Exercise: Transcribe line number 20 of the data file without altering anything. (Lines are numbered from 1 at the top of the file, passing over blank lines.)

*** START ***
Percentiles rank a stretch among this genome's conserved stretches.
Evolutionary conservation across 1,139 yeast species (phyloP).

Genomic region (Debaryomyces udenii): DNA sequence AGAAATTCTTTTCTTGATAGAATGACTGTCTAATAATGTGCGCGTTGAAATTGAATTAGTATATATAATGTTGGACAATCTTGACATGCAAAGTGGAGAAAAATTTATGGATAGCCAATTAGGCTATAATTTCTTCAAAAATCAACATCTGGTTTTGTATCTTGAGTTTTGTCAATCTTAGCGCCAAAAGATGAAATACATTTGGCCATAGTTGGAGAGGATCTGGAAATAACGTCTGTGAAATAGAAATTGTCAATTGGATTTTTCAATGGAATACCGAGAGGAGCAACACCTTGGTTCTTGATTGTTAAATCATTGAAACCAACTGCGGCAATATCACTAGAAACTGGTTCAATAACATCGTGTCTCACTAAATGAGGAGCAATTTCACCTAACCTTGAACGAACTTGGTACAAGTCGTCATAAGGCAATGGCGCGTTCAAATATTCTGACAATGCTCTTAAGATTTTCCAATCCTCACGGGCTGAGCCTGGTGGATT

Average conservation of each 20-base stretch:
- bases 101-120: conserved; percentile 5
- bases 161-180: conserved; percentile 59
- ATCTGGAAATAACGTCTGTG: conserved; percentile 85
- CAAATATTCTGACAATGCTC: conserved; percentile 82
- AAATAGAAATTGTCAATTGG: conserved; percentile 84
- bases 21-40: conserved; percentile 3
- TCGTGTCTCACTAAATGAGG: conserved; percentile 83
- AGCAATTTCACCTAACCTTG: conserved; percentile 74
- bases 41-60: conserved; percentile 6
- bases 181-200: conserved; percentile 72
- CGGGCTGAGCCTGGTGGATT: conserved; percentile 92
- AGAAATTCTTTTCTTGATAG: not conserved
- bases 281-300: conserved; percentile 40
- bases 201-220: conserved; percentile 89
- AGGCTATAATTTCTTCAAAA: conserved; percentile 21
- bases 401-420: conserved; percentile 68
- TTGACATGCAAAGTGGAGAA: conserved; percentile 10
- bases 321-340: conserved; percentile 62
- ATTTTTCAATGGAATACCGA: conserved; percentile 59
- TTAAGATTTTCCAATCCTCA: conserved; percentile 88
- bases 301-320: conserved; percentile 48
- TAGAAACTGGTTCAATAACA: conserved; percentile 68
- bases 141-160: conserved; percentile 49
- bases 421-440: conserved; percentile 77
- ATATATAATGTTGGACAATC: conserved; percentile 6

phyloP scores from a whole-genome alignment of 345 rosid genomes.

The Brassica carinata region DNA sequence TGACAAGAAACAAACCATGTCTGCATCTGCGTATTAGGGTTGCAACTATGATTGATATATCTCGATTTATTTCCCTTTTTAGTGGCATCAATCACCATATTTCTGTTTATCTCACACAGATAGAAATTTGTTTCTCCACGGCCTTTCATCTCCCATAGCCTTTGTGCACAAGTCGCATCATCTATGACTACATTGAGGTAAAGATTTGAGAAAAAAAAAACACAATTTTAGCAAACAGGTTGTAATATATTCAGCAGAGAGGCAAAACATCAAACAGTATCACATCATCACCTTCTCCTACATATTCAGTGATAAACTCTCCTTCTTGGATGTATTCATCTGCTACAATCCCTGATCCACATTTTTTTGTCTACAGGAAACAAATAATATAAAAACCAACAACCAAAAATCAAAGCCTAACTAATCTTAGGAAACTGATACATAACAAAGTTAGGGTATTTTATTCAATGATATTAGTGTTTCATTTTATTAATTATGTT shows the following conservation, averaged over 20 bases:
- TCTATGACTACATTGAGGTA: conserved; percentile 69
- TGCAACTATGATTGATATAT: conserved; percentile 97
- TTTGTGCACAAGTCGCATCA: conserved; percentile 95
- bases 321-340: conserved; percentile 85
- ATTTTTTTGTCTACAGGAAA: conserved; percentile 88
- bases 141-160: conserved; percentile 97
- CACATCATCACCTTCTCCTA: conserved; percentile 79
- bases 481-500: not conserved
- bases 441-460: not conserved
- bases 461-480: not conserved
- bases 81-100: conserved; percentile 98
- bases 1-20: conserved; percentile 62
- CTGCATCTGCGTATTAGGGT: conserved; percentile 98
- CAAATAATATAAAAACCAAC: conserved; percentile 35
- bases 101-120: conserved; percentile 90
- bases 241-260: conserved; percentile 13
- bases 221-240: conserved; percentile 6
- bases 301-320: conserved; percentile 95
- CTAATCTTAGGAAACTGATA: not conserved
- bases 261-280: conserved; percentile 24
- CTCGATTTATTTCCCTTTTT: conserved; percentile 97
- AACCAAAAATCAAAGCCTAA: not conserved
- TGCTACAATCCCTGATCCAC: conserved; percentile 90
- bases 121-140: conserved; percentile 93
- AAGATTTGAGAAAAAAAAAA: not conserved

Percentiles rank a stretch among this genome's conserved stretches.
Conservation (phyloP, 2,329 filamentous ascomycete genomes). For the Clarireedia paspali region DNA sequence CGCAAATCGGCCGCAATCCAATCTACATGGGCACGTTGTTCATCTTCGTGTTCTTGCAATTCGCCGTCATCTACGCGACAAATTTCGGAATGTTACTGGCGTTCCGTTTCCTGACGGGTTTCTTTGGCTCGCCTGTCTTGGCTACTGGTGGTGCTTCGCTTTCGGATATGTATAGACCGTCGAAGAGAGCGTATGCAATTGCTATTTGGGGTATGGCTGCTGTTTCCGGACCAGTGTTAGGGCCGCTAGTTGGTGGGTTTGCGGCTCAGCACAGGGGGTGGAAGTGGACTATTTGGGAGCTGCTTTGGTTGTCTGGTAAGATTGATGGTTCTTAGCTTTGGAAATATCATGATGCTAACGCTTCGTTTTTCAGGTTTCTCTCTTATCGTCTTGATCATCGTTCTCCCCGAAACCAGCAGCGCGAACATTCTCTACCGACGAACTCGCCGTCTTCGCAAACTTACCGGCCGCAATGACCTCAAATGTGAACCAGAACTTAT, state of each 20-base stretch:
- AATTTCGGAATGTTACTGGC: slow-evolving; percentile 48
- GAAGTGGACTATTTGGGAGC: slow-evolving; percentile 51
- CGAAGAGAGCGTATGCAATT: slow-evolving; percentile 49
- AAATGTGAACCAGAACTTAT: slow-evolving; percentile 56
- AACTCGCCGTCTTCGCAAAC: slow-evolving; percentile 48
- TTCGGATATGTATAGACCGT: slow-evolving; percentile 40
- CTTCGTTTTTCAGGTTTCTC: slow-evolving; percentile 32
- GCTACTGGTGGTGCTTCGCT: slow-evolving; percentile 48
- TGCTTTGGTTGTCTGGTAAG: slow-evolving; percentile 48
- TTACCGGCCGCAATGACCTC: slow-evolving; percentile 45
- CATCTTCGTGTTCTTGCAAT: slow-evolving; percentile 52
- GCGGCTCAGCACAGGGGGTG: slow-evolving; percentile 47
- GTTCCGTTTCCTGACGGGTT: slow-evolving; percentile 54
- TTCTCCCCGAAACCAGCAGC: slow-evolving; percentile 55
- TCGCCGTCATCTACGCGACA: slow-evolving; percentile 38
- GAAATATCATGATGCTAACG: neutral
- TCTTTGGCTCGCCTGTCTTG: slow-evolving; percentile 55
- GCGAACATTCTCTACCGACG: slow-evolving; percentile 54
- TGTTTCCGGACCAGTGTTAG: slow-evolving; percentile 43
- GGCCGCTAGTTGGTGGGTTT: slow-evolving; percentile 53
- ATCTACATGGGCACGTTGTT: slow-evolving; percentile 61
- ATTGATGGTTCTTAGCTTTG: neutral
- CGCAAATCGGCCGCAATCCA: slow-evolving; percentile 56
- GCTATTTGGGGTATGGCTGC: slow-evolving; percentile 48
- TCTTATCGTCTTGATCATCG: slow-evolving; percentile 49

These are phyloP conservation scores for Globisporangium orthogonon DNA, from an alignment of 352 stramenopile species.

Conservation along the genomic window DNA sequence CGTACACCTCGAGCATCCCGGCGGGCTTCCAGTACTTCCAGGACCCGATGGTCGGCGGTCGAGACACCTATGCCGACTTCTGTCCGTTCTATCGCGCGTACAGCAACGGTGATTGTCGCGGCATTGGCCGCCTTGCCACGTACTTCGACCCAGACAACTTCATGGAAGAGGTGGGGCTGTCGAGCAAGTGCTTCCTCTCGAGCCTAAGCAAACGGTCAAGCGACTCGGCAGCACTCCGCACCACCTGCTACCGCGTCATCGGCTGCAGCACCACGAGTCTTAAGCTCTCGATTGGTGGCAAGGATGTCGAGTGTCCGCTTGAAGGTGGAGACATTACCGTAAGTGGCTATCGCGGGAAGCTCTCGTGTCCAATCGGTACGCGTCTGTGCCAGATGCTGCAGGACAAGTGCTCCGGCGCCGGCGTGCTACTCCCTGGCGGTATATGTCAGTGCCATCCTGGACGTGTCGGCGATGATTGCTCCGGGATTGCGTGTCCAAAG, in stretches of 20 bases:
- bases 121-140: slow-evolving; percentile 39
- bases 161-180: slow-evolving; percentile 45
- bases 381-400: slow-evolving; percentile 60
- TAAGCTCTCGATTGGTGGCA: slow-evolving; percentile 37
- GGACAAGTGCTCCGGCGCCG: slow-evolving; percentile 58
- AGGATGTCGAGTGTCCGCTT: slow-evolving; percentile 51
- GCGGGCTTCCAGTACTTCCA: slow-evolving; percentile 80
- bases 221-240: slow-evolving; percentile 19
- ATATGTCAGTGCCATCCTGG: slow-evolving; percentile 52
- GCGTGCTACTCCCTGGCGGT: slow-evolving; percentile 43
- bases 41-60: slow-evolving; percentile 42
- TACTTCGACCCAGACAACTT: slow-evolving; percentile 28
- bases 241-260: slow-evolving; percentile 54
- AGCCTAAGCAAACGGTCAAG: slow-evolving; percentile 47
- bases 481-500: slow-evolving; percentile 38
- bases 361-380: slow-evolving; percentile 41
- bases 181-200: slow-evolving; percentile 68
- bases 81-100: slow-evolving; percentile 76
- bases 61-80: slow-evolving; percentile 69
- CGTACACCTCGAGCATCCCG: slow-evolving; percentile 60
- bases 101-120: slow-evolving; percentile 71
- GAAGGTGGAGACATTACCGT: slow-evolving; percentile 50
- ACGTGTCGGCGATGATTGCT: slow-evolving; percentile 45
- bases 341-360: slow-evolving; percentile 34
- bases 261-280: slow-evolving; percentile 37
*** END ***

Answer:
- bases 401-420: conserved; percentile 68